The prices of gold reached a near five-month peak on Friday, increasing more than one percent on safe-haven buying after the U.S. military launched cruise missile strikes against a Syrian air base controlled by President Bashar al-Assad’s forces.
According to a U.S. official on Thursday, U.S. President Donald Trump let loose military strikes against the air base in response to a deadly chemical attack in a rebel-held area.
In his biggest foreign policy crisis since assuming office in January, Trump took the toughest direct U.S. action yet in Syria’s six-year-old civil war, raising the risk of confrontation with Russia and Iran, Assad’s two primary military backers.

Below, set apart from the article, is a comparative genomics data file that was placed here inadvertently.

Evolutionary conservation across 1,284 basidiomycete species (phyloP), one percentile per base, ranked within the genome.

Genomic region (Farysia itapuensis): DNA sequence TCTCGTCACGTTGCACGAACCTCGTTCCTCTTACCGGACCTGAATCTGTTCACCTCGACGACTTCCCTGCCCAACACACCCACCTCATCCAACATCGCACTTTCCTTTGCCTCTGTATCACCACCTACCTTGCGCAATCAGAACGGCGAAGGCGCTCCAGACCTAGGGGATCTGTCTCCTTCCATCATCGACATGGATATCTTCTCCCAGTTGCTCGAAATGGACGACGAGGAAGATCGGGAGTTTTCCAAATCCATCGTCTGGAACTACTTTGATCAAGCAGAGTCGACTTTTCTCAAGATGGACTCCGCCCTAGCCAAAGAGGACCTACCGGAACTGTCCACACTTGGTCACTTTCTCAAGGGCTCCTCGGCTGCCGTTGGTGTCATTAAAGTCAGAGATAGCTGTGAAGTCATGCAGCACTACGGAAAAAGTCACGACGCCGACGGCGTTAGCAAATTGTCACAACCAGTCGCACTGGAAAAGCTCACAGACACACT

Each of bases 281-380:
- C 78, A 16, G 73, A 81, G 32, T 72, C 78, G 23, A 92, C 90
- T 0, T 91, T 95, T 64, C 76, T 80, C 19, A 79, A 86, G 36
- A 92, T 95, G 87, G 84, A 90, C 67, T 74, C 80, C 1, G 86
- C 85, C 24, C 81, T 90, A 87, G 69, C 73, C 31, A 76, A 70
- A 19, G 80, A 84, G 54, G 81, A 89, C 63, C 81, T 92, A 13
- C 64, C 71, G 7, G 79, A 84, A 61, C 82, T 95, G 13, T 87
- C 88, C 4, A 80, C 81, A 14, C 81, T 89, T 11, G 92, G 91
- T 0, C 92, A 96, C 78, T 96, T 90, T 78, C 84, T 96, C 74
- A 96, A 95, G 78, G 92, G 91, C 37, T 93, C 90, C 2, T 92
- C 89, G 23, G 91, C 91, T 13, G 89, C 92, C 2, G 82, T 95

Spot gold gained 1.3 percent to $1,267.43 per ounce after reaching a high of $1,269.28, its highest since November 10 and was poised for a fourth week of gains in a row.
U.S. gold went up as well by 1.3 percent to 1,269.
"Clearly this raises the stakes and we expect to see gold prices continuing to push higher in the short-term, at least until there is some clarity around whether this is a one-off or develops into something more," said Daniel Hynes, an analyst from ANZ.
Stocks slipped and safe haven bonds and the Japanese yen soared in Asia on Friday after the missile strike.
The dollar index, which gauges the greenback against a six major currencies, went down 0.1 percent to 100.610. The dollar also went down 0.5 percent against the perceived safe-haven Japanese yen to 110.24.
In other precious metals, spot silver went up more than 1 percent to $18.43 per ounce, after reaching over a month peak of $18.47.
Platinum gained 0.9 percent to $965.60, while palladium rose 0.9 percent to $809.90.